I'm happy to pass on the news that my former employer, the Niels Bohr Library & Archives of the American Institute of Physics, has received funding from the National Historical Publications and Records Commission to digitize the entirety of the Samuel Goudsmit papers. From the announcement on the Center for History of Physics/Niels Bohr Library & Archives Facebook page: Goudsmit (1902—1978) was a Dutch-educated physicist who spent his career in the US and was involved at the cutting edge of physics for over 50 years. He was an important player in the development of quantum mechanics in the 1920s and 1930s; he then served as scientific head of the Alsos Mission during World War II, which assessed the progress of the German atomic bomb project. Goudsmit became a senior scientist at Brookhaven National Laboratory and editor-in-chief of the American Physical Society. The papers consist of an estimated 66,000 documents, which include correspondence, research notebooks, lectures, reports, and captured German war documents; the collection is the most used in the library.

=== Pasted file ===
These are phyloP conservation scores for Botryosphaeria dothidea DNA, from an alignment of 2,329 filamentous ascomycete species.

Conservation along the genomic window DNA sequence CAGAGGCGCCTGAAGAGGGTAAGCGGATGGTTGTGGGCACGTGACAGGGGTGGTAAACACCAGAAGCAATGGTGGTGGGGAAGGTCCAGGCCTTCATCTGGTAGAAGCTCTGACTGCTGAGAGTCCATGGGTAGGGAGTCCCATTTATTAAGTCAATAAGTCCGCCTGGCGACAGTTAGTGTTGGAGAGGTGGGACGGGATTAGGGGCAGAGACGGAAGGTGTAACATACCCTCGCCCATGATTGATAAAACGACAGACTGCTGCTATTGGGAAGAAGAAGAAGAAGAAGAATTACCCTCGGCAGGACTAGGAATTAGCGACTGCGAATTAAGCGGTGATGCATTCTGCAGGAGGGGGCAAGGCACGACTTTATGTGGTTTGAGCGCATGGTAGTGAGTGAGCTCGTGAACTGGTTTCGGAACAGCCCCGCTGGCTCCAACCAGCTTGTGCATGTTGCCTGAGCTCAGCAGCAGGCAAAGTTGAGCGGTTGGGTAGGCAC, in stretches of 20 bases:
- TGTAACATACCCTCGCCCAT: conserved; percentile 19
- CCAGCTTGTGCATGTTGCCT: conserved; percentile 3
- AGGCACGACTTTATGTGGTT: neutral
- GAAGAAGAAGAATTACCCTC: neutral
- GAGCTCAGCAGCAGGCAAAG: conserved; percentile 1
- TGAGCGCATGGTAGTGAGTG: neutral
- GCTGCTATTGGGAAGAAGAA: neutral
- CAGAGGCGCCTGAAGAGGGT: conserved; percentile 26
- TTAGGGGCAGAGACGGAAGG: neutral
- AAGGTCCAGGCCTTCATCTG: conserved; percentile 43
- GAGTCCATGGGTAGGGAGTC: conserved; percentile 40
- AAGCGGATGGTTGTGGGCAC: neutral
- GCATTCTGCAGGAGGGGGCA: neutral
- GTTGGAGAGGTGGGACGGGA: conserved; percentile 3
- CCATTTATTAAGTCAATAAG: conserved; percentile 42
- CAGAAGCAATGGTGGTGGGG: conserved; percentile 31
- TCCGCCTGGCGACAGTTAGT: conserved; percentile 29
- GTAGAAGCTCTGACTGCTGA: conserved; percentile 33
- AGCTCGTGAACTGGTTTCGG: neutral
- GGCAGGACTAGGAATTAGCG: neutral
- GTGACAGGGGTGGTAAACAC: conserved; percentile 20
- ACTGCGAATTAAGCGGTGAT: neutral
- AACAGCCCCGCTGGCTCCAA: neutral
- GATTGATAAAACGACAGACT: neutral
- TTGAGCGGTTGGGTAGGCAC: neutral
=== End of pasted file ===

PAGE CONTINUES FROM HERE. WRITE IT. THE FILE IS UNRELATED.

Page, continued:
First, via my associates at booktruck.org, I came across a review of the comic book Demonslayer v. 2.2, by a certain Marat Mychaels, et al. at Comics Should Be Good. While the fact that the reviewers pan the comic book seems only marginally of interest to those of us wading in archivy, I should draw your attention to a specific part of this issue. Apparently one of the characters goes to visit the Director of Archives at the New York Museum of Natural History, who has chosen to decorate his office in the style of some seemingly life-sized works by (fellow Peruvian) Boris Vallejo. Secondly, everyone knows how much of a pain digital preservation is, particularly in terms of born-digital cultural materials. So, who should archivists and curators look to for guidance? Kurt Bollacker, digital research manager at the Long Now Foundation (and formerly of the Internet Archive), holds up the pornography industry as a potential leader of the pack.